Regent Park Focus is a collection of very short films, shot for the Super 8 Film Festival by various directors, that looks at life in Toronto’s Regent Park.

Saturday night’s triple—bill are all Reel Black Award winners or nominees. Charles Officer wrote, directed, and starred in When Morning Comes, which won the outstanding Canadian short film award at the Toronto International Film Festival. Tonya Lee Williams (Olivia from The Young and the Restless) is the producer of Maple, a “magic—realism” film.

Sunday afternoon’s Journey to Justice is a look back to the 1930s, 40s, and 50s, celebrating the unsung heroes of Canada’s Black Civil Rights movement. Journey to Justice was produced by Karen King—Chigbo.

The final movie being shown, My Father’s Hands, was made by the husband—wife team of Jennifer Holness and David Sutherland. This film has a very authentic flavour to it. It explores the tension between a father and his son, highlighting the differences between first and second generation Canadians.

One telling exchange happens when the son questions his father about why he had beat and abused him when he was younger, and the father responds with a comment about how everything is ‘abuse’ in Canada.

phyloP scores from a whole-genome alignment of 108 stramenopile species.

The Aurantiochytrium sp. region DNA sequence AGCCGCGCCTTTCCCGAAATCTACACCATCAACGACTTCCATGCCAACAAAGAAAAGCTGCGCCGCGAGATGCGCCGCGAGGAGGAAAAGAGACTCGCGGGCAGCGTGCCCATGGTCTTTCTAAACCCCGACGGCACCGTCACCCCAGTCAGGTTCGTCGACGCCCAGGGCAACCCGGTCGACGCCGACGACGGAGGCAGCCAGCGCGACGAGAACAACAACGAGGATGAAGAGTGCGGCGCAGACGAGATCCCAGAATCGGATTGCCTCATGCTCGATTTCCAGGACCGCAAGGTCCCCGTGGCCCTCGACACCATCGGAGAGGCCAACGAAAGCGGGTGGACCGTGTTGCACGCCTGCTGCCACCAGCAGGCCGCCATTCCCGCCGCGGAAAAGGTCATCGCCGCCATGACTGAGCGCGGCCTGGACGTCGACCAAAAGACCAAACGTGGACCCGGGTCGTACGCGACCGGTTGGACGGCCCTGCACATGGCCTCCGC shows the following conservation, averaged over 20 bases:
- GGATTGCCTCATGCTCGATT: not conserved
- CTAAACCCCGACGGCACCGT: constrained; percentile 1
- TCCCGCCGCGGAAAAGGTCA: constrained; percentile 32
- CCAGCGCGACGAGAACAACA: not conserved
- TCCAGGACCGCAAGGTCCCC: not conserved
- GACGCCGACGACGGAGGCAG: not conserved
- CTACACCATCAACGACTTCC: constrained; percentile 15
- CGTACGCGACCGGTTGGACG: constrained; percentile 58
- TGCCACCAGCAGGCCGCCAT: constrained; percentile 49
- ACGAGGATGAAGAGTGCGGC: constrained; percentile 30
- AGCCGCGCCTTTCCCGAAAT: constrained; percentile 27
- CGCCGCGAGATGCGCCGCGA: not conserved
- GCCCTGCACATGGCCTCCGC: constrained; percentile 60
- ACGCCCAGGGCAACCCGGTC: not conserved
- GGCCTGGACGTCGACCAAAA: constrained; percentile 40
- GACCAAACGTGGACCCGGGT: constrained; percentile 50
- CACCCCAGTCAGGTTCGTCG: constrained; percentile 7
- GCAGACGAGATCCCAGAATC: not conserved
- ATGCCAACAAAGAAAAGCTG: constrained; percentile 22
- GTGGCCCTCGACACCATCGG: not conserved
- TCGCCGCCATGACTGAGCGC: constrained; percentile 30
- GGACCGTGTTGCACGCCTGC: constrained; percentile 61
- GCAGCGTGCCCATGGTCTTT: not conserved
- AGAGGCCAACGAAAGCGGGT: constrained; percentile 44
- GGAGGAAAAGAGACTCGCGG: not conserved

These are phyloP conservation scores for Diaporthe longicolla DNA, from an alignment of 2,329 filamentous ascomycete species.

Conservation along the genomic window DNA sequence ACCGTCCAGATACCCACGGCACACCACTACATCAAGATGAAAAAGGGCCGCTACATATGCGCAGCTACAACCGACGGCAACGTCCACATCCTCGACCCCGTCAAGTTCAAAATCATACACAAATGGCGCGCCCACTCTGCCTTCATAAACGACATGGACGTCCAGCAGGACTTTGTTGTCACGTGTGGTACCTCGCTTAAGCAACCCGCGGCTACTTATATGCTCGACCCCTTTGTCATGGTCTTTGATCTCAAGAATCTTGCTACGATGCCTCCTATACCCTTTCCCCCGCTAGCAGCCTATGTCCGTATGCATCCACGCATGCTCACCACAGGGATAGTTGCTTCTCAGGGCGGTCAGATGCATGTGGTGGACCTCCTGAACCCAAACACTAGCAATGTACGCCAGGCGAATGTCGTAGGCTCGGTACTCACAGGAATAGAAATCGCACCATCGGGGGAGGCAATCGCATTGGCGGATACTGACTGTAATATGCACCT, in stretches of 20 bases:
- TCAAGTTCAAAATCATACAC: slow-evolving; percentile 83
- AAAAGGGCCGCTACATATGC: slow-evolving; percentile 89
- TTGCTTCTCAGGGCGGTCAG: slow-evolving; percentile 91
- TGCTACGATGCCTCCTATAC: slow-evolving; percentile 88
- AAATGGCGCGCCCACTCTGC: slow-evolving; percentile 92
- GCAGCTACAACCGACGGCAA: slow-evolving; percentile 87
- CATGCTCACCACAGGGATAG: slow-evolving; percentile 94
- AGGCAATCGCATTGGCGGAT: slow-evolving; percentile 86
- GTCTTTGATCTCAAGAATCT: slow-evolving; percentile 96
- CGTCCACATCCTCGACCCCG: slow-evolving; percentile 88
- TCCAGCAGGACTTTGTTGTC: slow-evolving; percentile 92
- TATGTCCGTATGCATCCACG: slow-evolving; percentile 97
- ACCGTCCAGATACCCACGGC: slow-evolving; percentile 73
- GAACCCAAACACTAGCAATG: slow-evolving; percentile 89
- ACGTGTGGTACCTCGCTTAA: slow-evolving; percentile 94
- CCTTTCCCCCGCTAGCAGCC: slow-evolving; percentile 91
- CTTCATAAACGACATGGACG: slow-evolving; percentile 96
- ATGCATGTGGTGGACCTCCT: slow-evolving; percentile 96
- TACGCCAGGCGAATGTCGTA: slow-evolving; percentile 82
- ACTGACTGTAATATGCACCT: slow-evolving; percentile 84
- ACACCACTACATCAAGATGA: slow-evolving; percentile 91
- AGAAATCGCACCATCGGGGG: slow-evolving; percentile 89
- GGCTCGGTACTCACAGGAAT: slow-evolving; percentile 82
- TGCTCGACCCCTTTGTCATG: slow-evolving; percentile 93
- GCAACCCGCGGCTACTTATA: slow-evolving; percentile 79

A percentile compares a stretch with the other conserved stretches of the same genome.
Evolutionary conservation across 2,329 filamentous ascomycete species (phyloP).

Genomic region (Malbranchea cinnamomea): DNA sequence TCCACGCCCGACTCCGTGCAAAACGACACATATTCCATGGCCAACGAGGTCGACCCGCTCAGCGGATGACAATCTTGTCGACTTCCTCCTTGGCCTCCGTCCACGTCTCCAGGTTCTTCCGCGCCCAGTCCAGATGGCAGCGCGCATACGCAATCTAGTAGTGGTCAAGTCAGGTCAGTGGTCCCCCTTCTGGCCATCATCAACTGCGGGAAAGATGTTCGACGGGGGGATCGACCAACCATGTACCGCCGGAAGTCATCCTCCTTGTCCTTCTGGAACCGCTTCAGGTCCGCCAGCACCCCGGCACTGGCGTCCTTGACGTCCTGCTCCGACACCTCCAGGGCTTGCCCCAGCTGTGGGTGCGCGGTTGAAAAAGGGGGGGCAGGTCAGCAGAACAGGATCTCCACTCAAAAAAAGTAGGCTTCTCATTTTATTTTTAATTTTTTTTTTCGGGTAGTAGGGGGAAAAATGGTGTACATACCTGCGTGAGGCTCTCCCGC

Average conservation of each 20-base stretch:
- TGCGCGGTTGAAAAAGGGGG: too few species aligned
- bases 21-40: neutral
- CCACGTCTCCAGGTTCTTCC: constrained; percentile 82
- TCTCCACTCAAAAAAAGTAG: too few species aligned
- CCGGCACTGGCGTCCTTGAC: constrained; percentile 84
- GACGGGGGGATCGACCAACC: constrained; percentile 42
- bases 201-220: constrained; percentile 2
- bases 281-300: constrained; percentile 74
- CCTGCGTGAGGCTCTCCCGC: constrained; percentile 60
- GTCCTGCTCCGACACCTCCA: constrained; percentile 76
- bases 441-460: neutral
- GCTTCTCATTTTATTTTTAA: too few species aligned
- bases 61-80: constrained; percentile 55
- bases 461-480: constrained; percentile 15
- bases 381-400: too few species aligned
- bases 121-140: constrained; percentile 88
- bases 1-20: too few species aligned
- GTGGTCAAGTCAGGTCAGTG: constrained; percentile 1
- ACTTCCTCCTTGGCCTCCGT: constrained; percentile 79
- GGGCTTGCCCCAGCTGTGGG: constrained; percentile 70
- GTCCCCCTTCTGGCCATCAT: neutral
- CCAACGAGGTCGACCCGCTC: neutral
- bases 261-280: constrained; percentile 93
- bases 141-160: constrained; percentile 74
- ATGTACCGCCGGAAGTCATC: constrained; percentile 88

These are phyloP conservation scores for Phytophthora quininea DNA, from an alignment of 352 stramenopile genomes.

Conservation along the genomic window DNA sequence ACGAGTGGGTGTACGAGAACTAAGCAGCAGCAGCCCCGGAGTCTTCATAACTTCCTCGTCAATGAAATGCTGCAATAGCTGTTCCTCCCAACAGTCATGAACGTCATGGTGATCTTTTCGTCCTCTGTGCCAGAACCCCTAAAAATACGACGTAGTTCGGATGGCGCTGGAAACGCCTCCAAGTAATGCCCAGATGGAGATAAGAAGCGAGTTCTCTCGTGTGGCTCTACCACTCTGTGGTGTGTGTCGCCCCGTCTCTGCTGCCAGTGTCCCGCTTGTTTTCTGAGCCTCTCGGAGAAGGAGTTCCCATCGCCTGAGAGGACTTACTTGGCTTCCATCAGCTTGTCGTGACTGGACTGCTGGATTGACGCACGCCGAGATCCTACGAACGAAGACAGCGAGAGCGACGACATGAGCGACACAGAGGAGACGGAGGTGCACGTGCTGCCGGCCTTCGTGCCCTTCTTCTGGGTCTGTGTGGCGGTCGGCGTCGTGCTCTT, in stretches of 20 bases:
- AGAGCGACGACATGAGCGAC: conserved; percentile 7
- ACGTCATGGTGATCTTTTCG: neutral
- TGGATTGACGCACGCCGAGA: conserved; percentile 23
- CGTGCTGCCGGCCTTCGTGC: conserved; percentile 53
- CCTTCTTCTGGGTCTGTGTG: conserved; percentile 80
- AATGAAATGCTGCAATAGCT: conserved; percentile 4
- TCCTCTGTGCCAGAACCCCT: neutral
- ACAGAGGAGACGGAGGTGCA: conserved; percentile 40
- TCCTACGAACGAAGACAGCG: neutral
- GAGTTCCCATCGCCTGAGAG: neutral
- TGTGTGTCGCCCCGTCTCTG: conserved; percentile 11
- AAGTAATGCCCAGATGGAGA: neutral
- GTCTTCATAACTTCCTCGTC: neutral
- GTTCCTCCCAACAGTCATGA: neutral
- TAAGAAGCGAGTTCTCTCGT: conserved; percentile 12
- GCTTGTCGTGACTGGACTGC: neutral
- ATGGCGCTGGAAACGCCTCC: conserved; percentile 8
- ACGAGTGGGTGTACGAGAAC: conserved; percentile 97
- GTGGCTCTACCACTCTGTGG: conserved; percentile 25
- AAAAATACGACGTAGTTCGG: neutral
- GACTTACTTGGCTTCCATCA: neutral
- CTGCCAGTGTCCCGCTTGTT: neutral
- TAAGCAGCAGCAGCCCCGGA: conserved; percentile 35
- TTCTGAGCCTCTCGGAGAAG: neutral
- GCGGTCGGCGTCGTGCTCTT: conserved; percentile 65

The entire Iced in Black festival is run by volunteers. Hohn received assistance and guidance in expanding the festival this year from Lennox Cadore, of the Get Reel Black Film Festival. The Get Reel festival is being held in Toronto in April, in what will be it’s fourth year.

One of the Waterloo organizers is Cherie Mordecai, who heard about last year’s Iced in Black a day before it took place. After seeing some of the films, she was ready to help out with the work required to make it happen again.

“I think the main reason I wanted to be a part of it this year was [Nadia’s] vision for what she wanted to do —- to show through film the experiences of black Canadians. I just figured there are so many stereotypical viewpoints of blacks in general, and the festival to me is something that doesn’t fall between those lines. I think it’s something important to have in the black community and I wanted to be a part of that.

“The goal of the event is to make people aware of different cultures. The month is dedicated to Black History and it’s just another form of celebrating our culture, yes, but also allowing people to share in our experiences, and I think that is what the festival is trying to do.”

She also talked of what impressed her the most from last year’s festival: